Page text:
School impact fees: The Hillsborough County School District is asking the county commission to double the impact fees charged for new home construction. In a letter to the commission, Superintendent Jeff Eakins said the higher fee, which is projected to raise $59.3 million a year, is needed to deal with projected enrollment growth. An analysis by an outside expert projected the impact fees on a new 2,000-square-foot home would go from $4,000 to $8,595. The commission could hold a public hearing on the proposal as soon as March 4. Gradebook.
Improvement plans: If Evergreen Elementary School of Ocala fails to get a school grade of C or better this year, the Marion County School District will get one more year with the help of an outside operator to turn the persistently struggling school around. The Florida Board of Education made the decision this week. Ocala Star-Banner.
Principal investment: The Orange County School District is one of about 90 districts across the United States taking part in the use of specific criteria to help develop better principals, assistant principals and other leaders. The initiative is trying to build on a 2011-2016 pilot project in six school districts, including Hillsborough County’s, that showed better academic performance by students whose principals had undergone the training. Susan Abbe, who leads the Orange County district’s professional learning department, said the training is helping identify strengths and weaknesses and develop ideas for projects to improve hiring and development. Education Week.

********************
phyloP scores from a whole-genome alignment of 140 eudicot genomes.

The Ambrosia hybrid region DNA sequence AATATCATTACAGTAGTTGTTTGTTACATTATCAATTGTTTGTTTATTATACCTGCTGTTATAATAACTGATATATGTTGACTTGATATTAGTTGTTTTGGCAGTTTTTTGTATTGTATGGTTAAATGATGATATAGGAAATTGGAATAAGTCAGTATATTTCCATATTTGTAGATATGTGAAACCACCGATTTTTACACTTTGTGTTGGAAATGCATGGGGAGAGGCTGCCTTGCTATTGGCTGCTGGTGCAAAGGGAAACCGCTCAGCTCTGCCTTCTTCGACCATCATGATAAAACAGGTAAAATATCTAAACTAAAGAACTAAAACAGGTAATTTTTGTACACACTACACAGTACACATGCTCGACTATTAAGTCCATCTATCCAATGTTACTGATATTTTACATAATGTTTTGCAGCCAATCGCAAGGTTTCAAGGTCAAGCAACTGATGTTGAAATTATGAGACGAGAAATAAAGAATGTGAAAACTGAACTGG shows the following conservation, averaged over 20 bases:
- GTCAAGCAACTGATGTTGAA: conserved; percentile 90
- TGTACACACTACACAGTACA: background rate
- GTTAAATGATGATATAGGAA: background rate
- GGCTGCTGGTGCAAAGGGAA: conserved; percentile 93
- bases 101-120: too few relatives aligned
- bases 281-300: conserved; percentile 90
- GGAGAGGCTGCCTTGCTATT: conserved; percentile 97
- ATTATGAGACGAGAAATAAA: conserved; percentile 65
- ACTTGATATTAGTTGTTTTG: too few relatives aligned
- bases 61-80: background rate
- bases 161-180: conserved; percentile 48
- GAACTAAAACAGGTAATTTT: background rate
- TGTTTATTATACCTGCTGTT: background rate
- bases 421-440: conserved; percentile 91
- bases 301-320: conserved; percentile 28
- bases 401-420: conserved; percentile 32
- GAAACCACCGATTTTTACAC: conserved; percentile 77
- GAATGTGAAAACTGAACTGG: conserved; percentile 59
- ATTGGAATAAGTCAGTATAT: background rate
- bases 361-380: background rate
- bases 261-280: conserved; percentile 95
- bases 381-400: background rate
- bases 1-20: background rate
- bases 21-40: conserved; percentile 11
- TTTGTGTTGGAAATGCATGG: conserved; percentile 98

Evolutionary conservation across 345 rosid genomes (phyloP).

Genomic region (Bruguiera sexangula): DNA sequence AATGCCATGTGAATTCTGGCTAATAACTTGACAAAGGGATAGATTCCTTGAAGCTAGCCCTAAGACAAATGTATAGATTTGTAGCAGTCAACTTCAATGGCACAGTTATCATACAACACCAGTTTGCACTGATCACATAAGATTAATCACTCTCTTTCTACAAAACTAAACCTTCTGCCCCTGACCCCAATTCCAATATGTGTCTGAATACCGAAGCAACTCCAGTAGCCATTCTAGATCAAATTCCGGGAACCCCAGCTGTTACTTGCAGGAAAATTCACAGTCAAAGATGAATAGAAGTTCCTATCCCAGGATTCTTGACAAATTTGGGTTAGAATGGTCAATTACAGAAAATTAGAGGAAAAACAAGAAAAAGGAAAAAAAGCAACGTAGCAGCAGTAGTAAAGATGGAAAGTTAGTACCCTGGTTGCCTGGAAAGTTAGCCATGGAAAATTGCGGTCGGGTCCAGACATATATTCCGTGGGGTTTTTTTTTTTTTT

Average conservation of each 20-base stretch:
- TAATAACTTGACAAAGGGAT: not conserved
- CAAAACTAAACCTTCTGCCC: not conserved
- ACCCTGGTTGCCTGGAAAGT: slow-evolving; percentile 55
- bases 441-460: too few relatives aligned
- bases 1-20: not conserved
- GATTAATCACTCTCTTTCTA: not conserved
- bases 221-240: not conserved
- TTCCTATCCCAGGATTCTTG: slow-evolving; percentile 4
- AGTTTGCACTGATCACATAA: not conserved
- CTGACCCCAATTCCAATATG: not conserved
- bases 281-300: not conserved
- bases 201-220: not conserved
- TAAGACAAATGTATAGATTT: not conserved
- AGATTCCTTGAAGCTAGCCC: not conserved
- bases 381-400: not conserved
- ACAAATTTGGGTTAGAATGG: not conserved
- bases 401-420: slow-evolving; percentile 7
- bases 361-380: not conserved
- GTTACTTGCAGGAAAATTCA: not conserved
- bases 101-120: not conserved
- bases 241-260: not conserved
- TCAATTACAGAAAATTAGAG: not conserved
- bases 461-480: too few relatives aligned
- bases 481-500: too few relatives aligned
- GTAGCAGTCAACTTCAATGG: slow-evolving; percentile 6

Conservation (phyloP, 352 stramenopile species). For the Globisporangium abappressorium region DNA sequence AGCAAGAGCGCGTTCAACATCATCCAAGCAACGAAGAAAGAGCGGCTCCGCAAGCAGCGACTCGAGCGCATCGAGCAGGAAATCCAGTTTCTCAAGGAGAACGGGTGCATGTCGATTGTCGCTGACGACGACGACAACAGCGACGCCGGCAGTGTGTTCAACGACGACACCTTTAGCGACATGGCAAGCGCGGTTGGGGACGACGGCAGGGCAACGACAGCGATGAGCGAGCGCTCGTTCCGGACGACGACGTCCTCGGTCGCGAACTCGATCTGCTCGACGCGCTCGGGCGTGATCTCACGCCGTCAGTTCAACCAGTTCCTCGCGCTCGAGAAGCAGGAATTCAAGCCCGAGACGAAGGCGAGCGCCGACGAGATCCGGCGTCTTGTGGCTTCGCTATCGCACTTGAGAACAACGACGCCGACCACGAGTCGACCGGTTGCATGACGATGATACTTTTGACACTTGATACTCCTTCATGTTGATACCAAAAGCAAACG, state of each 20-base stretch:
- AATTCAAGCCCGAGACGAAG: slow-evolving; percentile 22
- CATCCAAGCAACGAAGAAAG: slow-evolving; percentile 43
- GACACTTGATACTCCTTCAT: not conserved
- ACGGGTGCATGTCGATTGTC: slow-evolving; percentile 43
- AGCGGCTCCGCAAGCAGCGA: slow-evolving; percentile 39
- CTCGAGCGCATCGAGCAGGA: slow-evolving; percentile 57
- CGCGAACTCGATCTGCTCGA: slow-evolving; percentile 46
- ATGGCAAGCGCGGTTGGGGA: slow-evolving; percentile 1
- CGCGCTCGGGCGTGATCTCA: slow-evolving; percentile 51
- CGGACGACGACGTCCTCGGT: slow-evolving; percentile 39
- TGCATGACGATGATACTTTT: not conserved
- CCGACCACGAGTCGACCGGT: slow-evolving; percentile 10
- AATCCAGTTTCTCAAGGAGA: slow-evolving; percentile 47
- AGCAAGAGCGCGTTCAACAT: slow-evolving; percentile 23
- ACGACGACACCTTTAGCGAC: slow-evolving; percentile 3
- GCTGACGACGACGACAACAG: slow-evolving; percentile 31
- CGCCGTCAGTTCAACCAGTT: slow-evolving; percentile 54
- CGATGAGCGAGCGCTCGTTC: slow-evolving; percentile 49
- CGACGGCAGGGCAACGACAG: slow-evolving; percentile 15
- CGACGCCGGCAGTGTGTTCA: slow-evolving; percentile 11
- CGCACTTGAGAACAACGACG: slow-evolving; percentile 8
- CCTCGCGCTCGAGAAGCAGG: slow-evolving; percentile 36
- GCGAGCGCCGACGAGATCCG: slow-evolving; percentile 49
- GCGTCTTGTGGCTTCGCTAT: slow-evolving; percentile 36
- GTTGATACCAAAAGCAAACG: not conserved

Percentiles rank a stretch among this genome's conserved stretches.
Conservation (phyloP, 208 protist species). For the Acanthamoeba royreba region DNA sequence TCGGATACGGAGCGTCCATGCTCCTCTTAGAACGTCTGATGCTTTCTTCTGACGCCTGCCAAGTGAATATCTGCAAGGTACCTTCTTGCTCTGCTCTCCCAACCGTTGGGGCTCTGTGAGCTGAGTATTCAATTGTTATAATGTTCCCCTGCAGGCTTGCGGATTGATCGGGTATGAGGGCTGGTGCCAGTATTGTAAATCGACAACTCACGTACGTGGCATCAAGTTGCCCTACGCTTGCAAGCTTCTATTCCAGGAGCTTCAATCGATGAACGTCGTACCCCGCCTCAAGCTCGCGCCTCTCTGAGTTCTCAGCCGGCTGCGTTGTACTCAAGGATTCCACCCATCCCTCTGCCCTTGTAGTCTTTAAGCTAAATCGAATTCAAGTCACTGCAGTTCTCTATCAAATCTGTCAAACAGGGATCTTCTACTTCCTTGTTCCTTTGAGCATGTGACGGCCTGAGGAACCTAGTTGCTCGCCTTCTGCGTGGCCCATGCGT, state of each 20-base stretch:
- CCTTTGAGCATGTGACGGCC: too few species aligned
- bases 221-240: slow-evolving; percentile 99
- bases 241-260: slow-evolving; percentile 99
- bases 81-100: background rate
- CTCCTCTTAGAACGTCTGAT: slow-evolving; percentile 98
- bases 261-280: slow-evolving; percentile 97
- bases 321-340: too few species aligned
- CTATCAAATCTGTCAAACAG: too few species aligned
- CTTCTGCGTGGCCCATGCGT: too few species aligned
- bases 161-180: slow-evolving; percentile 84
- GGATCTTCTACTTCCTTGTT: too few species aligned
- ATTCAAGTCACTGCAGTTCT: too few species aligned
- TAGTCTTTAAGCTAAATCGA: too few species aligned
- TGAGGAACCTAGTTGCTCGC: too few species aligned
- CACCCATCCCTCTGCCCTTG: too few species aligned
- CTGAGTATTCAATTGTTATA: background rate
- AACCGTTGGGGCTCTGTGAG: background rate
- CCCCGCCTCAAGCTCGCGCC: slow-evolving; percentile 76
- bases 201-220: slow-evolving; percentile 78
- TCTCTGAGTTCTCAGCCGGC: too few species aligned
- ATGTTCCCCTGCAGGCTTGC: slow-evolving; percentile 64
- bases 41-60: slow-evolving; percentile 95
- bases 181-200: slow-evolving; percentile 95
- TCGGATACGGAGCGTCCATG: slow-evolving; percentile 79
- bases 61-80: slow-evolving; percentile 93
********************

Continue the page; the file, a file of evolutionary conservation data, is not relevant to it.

Scary field trip: Members of the coding and robotics clubs at Coleman Middle School and McLane Middle School got a scare during a field trip Thursday. They were flying on a KC-135 fuel tanker jet from the 6th Air Refueling Wing out of MacDill Air Force Base in Tampa on a flight to promote women in aviation when a problem was noticed and the plane made an emergency landing. None of the 21 passengers was injured. Tampa Bay Times.
Educators honored: Melissa Martin has been named the Florida Virtual School’s teacher of the year. Other honored were: Jessica Smith of the FLVS Middle School, as the principal of the year; Wil Simpson of the FLVS High School, as the assistant principal of the year; and Alicia Slater, curriculum specialist, as support person of the year. Florida Virtual School.
School for cancer students: A preschool for cancer students has opened in Orlando. The Morgan Center has strict hygiene protocols to protect children’s immune systems and is free. It has 10 children and could accept another 20. Orlando Sentinel.